I became a bride
then a mother
giving him female fruit, a daughter
and two miscarried children.
My girl is beautiful, perfumed
but dead to him
as the young child we saw
holding a pomegranate
on the Greek stele
. I loved the city Ankara
and gave her its name, its shadow.
He didn't even care enough
to care. He wanted sons
and my womb kept failing.
He threatened divorce
but the council said wait.
They determined that I had sinned
( in some way) greatly shaming God;
and we had to pray. Atone
through song, fasting and burnt
offerings of silk, parchment, hair -- all
I told him this was madness.
He said it was the wisdom
of holy men
precise and sound
as the geometry
in our courtyard gate.
I grabbed his knife
and ran into the garden. The almond tree stood
almost flinging its long
limbs into the light like a whip.
I cut off a branch, ripped its flowers
and came inside. I begged him to beat me,
flog my body until its breath
coughed out the flaw.
He turned his head and hinged his hands
together. They shook. His knuckles white
as the stone fruit on that grave
where something became touchable, moving
upon the immovable.________________________
So many women in eastern or older cultures are still relegated to subservient roles in their married lives. A son is almost a duty and if she cannot deliver one, she is considered useless, almost barren. Even with modern science available to prove the determination of gender rests with the male, it does not penetrate in some of these rigid and ancient societies. I wanted to tell this story from her point of view but also with a sense of strong character. She uses the word beg in a mocking way, a dare hoping to strip down her husband's pride and blame, hoping to touch some facet of his humanity, almost shock him into being aware of her and how inhumane this act is she is asking him to perform. As inhumane as his rejection of her and his daughter. The funeral stele inPomegranates ( in Hellenic art/belief) were considered the fruit of death as well as that of offering life. They may have represented on the funeral markers both a sign that someone had died and that the life of that person ( like the many seeds within the fruit) would wander and re-bloom in the dreams, memories and legacy of those who loved and knew them.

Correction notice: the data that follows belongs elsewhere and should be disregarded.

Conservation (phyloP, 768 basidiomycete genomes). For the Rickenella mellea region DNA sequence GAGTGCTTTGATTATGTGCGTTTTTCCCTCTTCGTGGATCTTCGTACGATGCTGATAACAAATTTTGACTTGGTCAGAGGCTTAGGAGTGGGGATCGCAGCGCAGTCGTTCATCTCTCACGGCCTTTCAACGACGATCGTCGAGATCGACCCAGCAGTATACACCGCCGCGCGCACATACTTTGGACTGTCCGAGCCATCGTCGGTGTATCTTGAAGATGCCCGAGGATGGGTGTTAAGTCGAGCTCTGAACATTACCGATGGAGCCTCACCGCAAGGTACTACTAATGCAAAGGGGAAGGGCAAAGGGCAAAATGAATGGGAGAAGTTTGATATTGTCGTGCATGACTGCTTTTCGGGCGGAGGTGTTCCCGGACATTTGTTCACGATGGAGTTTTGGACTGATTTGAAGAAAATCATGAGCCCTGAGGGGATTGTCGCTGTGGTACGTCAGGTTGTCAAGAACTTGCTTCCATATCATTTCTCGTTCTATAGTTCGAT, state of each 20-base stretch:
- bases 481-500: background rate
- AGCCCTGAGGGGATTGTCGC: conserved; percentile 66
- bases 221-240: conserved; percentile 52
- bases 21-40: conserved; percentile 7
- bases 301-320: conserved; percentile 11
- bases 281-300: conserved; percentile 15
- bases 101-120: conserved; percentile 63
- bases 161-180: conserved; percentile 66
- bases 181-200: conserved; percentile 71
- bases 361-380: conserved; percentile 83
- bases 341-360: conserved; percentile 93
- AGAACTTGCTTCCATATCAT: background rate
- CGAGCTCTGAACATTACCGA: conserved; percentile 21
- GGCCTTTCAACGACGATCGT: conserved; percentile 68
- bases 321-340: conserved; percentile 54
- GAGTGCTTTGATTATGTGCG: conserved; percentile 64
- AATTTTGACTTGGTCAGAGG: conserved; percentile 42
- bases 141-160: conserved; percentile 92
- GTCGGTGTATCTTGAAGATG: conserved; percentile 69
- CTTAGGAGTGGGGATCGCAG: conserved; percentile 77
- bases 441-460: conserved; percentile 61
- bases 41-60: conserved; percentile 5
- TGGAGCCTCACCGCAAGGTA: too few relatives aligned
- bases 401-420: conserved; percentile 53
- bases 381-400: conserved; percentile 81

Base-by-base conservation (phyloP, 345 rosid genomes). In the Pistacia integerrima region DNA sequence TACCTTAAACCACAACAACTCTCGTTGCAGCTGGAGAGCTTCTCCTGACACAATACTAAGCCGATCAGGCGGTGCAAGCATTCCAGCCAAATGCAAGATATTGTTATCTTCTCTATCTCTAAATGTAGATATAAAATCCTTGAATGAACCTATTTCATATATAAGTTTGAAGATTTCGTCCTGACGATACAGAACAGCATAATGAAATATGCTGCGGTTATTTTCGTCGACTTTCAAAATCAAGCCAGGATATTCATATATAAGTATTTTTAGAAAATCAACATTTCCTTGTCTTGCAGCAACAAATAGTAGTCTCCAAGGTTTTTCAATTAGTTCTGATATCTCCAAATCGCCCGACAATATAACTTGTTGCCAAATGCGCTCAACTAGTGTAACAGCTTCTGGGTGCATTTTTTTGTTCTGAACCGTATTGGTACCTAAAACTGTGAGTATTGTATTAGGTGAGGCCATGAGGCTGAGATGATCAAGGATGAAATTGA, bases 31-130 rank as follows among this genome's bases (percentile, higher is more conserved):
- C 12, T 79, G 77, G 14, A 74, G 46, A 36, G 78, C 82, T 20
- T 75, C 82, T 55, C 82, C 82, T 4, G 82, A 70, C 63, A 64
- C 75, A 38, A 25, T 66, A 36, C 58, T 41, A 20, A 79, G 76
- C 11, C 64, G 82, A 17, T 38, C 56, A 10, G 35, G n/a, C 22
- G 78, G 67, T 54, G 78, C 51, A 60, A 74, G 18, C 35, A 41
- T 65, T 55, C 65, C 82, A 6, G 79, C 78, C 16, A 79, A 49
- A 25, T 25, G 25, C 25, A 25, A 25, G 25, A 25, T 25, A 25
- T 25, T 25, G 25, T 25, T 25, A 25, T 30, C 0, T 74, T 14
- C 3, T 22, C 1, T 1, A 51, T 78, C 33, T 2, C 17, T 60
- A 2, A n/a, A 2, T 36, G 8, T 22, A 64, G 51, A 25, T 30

symbolizes the impermanence/permanence
of life and death, also how one's humanity is etched permanently in time while still having the ability to move
the heart of the living, generation after generation. And in her husband's
case, his cold disappointment/stony anger creates its own stele. What seems so
immovable may not be that impenetrable. Something deep within the stone
breathes, an echo of empathy and grief that longs to be released. Ankara